I was at a rave at Motion in the daytime – Hospitality, a day rave. I was about 10 hours in, this guy comes up to me and says “I’ve been here all day and I’ve been watching you dance around so can I ask you a few questions?” Turned out he was a film director and he said “Me and my mate have been trying to make a film about someone interesting, can we do it about you?”
So I said “Ok, let’s do it”. So that happened over the next six months, meeting and filming a little bit each time. The first time it was a bit nerve-racking, especially at events where you had camera people on you.
Do you get a lot of people recognising you in clubs?
Yeah, it’s quite surprising. Obviously it happens a lot in Bristol where it’s quite local and you know a lot of people but then you go to London, about as many people recognise you there. You actually get a lot of people from other countries going “Oh, Bradley, how are you doing?”
For Ministry of Sound’s Christmas promotion, you raved in the middle of Oxford Circus dressed in a Santa outfit. What was that like?
Well because obviously I rave sober all the time and go mental, I’ve kind of learnt not to give a shit. It’s normal to not care so I just thought “Fuck it”.
I thought most of the passers by would look at me like I was a complete weirdo but you know, you’re not going to see them again, they’re just the general public. It makes them happy as well, sort of like “What the fuck?!”, just another day in London.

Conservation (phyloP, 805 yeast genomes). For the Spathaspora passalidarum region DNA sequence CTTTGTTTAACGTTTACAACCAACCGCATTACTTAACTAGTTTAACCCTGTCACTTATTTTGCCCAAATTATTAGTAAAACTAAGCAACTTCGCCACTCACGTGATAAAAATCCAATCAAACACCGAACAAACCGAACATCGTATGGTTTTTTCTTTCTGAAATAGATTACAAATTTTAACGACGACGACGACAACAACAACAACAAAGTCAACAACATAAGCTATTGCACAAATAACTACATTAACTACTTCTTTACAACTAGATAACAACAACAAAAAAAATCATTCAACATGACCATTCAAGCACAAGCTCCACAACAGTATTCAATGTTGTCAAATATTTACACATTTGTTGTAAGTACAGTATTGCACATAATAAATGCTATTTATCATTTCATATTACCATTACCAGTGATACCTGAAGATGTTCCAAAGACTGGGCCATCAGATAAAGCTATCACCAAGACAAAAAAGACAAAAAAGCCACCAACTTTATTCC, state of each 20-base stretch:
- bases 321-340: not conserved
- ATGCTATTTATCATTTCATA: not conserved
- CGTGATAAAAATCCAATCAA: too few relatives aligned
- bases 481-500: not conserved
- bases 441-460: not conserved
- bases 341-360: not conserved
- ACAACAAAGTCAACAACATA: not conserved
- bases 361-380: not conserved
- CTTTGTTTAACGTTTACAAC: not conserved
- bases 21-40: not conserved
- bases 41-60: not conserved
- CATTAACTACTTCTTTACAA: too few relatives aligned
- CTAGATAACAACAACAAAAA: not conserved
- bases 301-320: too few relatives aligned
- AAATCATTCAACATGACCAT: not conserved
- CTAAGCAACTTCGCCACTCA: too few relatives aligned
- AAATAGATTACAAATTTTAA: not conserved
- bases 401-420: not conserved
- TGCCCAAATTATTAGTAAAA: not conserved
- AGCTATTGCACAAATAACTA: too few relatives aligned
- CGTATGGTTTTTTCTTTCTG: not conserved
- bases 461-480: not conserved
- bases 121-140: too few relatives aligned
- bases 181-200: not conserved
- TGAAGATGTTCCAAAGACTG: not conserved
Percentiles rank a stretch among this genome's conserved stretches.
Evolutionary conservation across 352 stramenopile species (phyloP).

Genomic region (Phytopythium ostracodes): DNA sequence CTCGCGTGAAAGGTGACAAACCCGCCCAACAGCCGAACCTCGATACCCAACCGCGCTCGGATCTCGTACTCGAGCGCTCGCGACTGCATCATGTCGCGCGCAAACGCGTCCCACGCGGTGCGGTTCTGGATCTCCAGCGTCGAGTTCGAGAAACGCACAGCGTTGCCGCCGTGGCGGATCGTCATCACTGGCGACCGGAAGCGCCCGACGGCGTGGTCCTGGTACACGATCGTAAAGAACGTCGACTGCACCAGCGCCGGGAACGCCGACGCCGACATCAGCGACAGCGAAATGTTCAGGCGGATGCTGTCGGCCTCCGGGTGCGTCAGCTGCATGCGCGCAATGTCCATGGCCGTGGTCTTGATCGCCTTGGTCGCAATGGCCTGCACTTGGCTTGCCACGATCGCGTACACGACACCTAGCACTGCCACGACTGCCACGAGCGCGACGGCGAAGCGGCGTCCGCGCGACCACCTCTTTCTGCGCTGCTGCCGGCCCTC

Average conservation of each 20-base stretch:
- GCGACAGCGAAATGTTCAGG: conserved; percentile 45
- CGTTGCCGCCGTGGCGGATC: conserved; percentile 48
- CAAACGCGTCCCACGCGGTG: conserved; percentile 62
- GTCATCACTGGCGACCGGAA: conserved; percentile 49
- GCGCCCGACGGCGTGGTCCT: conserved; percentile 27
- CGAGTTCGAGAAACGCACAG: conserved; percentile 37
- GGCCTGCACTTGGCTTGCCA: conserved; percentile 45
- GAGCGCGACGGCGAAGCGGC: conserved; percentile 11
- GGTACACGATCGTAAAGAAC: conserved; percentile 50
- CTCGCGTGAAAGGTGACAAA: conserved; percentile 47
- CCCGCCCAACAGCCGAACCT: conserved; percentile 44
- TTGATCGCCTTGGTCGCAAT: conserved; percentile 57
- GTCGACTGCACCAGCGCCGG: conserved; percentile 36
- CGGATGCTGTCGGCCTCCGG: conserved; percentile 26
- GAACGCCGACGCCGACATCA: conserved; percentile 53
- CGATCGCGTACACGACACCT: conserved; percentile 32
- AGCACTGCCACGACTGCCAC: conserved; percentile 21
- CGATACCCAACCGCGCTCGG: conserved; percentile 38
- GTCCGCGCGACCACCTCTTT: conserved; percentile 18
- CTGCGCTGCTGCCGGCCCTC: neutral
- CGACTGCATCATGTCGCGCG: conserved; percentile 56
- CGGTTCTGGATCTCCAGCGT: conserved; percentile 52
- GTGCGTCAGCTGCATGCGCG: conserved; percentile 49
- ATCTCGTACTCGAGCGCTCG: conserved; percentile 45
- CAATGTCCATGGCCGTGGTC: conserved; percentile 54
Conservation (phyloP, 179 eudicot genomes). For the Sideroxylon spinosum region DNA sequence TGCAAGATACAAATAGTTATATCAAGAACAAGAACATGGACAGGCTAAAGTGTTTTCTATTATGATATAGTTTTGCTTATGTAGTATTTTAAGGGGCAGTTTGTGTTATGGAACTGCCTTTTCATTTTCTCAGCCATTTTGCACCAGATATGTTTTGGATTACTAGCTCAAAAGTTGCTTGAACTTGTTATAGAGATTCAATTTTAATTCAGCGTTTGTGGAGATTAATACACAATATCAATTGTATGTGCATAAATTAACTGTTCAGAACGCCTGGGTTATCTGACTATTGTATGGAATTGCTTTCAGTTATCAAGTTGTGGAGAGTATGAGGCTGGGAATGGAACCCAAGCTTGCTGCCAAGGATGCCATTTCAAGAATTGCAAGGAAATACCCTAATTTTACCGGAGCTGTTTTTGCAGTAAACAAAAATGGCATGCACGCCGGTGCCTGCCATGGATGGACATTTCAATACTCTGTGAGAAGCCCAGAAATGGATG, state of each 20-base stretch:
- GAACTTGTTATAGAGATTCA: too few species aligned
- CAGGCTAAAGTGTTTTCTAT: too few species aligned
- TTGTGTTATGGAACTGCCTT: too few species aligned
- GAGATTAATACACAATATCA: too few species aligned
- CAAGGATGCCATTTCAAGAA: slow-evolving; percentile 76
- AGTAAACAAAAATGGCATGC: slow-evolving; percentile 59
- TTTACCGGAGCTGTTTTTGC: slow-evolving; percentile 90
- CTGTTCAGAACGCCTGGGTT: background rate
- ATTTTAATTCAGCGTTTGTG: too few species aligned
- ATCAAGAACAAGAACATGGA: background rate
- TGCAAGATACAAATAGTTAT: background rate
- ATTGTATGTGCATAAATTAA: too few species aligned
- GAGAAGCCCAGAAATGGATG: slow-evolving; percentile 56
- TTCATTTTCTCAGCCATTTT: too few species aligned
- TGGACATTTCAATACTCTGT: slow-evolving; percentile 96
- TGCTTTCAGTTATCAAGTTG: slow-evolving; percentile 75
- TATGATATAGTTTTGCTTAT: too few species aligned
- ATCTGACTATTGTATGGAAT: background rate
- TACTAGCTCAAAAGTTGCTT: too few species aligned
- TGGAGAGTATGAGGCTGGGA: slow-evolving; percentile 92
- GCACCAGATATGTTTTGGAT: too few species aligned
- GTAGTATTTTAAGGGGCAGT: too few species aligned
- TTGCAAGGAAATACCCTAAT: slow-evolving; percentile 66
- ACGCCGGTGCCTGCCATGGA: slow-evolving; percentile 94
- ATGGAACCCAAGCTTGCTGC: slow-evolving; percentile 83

Looking to the future, are you hoping to travel more and go to raves outside the UK?
I just want to keep on exploring you know? I’m going over to Berlin week after next for Morning Gloryville, it’s a morning rave. They do it worldwide but they’re doing it in Berlin and they said “Do you want to come over and see it?” and I said “Yeah alright then”.
I’m also going over to San Francisco for this new club that’s just opened to promote that. I raved in Ibiza one night, just to see how expensive it was, thought of going for longer but I couldn’t do a month, even sober. If I went for a month, I’d be entirely bankrupt.
I did go back to Ibiza earlier this year for one night at Space, but had to fly back straight after as my mum was putting on a beach rave for my birthday down in Portland.
How long did it take for your Facebook page to take off?
When I made the page, it was a Wednesday evening and I was really bored, thinking “What should I do?”. I thought “Well, if DJs can get this far, can I get this far just by being the other side of the decks? It’s either gonna succeed or it’s not, there’s only one way to find out.” So I made it and invited all my friends to like it.
Usually people ignore it but no, it just took off, got 200 in the first few hours. First couple of months it was slowly going up, 20 or 50 a week, depending on how many people you met on the weekend. I was on 3,000 after a year and then the LAD Bible picked up the video of me with security. I allowed them to share it so they shared it, went from 3,000 to 15,000 in two days.
Where do you see your project going in the future?
I don’t know, I just live it one day at a time. Just when an opportunity comes, you’ve got to take it and see where it goes. Love life and rave.
You can watch the documentary about Bradley’s life here.